Art Attack!, Melbourne Home Design + Living, Issue 7


Yearning of the artist as a young man, Faces In The Street by Martin Flanagan, The Age

Extract :

Michael Skilney is an artist and his memories of his early life are like paintings or songs.

I ask him to describe the migrant camp at Bonegilla, east of Wodonga. Hot, he replies, totally flat, not many trees. The sound of crows, an overwhleming sense of isolation.

He is grinning now, nodding, as the pictures form behind his eyes.

When he was six, the family was transferred to the migrant camp at Somers. The best time of his life, he says, the magic years.

He recalls a river with shoals of small fish, farmlands, animals, a wild bird sanctuary. This was when he began drawing.


Portrait of Nicky Winmar, Local Rites by Paul Daffy - Black Duck Publications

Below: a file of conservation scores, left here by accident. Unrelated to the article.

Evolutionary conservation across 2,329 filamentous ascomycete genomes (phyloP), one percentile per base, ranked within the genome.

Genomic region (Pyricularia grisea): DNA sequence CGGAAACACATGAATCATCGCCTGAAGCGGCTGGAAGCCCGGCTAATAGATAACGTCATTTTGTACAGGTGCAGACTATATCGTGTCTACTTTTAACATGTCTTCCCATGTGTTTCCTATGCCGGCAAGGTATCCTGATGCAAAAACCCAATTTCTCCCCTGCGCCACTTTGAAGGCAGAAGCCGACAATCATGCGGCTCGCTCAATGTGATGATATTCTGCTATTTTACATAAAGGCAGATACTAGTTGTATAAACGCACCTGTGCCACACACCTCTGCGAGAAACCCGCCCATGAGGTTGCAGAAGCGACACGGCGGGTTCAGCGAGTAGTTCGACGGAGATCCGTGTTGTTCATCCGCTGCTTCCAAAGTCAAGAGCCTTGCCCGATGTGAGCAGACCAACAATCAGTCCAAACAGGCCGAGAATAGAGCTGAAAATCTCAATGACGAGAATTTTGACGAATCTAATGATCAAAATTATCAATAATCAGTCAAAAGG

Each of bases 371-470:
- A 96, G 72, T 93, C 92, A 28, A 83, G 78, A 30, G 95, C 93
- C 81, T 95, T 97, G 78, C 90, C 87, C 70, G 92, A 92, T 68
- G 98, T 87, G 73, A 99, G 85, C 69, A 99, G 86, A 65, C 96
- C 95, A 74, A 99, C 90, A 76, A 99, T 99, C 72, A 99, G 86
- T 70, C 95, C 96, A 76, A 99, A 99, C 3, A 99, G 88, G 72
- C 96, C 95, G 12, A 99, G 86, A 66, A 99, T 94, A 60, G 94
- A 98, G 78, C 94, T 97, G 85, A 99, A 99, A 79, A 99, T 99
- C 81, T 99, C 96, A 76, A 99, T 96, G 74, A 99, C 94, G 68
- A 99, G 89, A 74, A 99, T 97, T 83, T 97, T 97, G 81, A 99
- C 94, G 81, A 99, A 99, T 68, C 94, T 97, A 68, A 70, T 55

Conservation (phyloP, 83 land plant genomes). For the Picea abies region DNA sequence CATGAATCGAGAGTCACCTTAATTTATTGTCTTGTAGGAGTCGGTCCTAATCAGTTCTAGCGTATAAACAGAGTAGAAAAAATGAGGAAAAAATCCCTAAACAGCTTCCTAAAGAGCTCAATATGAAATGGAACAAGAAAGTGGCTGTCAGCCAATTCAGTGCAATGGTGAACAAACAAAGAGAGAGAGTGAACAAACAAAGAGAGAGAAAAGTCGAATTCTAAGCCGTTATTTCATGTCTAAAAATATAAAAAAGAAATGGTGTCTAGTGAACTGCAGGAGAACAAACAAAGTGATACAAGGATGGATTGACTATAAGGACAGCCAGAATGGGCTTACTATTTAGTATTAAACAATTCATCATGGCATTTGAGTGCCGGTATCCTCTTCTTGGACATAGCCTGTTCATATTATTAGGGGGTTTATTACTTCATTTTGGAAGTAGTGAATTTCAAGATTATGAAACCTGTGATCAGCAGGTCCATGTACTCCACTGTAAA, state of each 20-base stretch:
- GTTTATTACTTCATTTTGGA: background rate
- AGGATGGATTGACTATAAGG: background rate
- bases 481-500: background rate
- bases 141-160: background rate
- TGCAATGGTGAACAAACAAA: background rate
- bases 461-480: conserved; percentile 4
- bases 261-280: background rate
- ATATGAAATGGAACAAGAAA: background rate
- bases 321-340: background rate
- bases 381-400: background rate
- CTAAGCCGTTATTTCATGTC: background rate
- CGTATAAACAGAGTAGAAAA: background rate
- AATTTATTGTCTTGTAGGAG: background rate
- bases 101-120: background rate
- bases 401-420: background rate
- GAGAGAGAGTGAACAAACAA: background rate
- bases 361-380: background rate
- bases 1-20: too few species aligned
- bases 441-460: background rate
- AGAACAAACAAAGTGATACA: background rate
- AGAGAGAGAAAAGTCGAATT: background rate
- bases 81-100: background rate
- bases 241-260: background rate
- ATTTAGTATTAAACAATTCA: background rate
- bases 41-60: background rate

The fans wore St Kilda jumpers and scarves. Some wore Nicky Winmar jumpers, others toted swap cards. Michael Skilney said he had 18 plastic figurines of his hero on a shelf at home. “I cornered the market,” he said.

The Glen Huntly artist, a 52 year old with thinning sandy hair and a romantic’s gaze, had led his friends from the south-east suburbs through the misty valleys beyond Melbourne to present Winmar with his portrait of the Saint hoisting his guernsey and pointing to his skin at Victoria Park in 1993.

Skilney likened Winmar’s gesture to the Black Panther salute at the 1968 Olympics. He believed that Winmar emulated Tommie Smith and Johnny Carlos, the sprinters who protested against racism in America by raising black-gloved fists on the medal dias after the 200 metres. “It was a great moment in AFL history,” Skilney said. His friends nodded, wide-eyed waiting for a response. “That was a day to remember.”

Winmar held the artwork in front of him and cocked his head. The yellow sun of the Aboriginal flag shrouded his defiant figure. He looked up shyly. “I’m honoured,” he said. “It’s a great picture.”